Review: The tiny details of Boeing Boeing set it ahead of the pack – Pavilion Theatre, Castle Hill (Performances until 15th October 2016)

Boeing Boeing. Courtesy of the Pavilion Theatre.

Written by Marc Camoletti and directed by Stephen Snars, Boeing Boeing tells the tale of Bernard (Paul Sztelma), a French architect living in Paris and juggling relationships with three flight attendants. It is the 1960s and Bernard has no shame over his three fiancé’s – in fact, when an old school friend Robert (Robert Snars) arrives from the country, he is quick to explain his situation and how utterly clever he is. It’s all about the time table you see – so long as the time table doesn’t change too much it all runs smoothly – and of course you must choose women from different airlines.

As the play opens we are introduced to Janet (Jacquie Wilson), the American from TWA who is sharing breakfast with Bernard before a ten o’clock flight. For lunch it is Jacqueline (Bernadette Hook), from Air France and in the evening it is the austere and rather passionate Judith (Hannah Lehmann) from Lufthansa. As he explains how the system works to Robert, you can’t help but wonder how he does it, and then Bertha (Annette Dix) the housekeeper appears, as if from nowhere, and suddenly it’s all a little clearer. She is cranky, rude and never stops complaining about the drastic changes to the food menu, but it is clear that Bernard would be lost without her.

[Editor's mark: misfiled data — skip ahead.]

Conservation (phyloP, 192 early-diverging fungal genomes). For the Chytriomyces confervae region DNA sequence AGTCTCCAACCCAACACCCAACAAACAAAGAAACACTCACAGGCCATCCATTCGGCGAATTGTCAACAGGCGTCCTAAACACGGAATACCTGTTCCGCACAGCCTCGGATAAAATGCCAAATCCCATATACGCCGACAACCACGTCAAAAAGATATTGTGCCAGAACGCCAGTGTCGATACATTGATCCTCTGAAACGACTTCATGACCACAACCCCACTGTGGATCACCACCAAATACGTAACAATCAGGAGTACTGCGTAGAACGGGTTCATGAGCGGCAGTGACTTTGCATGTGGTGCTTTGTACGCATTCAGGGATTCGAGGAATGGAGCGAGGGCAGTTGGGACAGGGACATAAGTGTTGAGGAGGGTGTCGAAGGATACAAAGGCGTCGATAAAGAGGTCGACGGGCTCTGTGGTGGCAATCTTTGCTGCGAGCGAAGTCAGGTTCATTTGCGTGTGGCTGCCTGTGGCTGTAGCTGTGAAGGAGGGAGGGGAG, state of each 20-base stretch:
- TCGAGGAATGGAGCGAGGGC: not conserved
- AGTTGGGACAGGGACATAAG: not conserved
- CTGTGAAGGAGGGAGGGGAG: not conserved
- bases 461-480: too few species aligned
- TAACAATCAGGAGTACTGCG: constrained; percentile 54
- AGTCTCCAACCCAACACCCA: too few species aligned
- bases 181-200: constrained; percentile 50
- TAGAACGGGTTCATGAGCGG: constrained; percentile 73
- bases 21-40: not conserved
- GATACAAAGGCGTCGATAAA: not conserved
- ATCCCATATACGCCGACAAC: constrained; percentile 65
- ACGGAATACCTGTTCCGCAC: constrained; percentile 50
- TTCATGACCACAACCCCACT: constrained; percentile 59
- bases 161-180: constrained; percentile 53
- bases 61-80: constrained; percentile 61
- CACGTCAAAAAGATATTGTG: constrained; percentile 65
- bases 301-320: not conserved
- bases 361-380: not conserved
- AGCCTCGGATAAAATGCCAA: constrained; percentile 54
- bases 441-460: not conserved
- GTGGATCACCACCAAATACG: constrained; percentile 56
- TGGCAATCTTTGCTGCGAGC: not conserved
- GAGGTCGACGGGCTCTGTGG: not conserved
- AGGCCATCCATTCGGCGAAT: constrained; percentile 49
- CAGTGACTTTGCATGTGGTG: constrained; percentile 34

Inevitably, his carefully orchestrated world comes crashing down in an hilarious fashion. Physically comedy combined with witty one-liners, makes Boeing Boeing a real pleasure to watch. While each of the characters is charismatic, it is Robert Snars who steals the show as the likeable and somewhat innocent friend Robert. Credit also needs to be given to Paul Sztelma as Benard for carrying off such a fine comedic performance in a fairly convincing French accent.

The true skill of Boeing Boeing is in the details. The 1960s music – sung in French – which plays in the foyer and the theatre while the curtain is closed, the projection of the Eiffel Tower on the closed curtain, the incredibly authentic 1960s apartment, complete with a bar in the living room and the period appropriate French newspapers. Even the announcement to take your seats was read as if it were an in-flight announcement, with lines appearing in the program which state, ‘Tea / coffee / juice / biscuits will be served in the departure lounge during intermission. Please ensure all electronic devices are switched of or placed on flight mode. There is no smoking on this flight. Smoke detectors have been installed in the restrooms.’ It is these tiny details which make the performance that bit more magical and which sets the Pavilion Theatre ahead of the pack.


Boeing Boeing plays at The Pavilion Theatre in Castle Hill, Sydney until the 15th October. For more information and to book check out The Pavilion Theatre website http://paviliontheatre.org.au/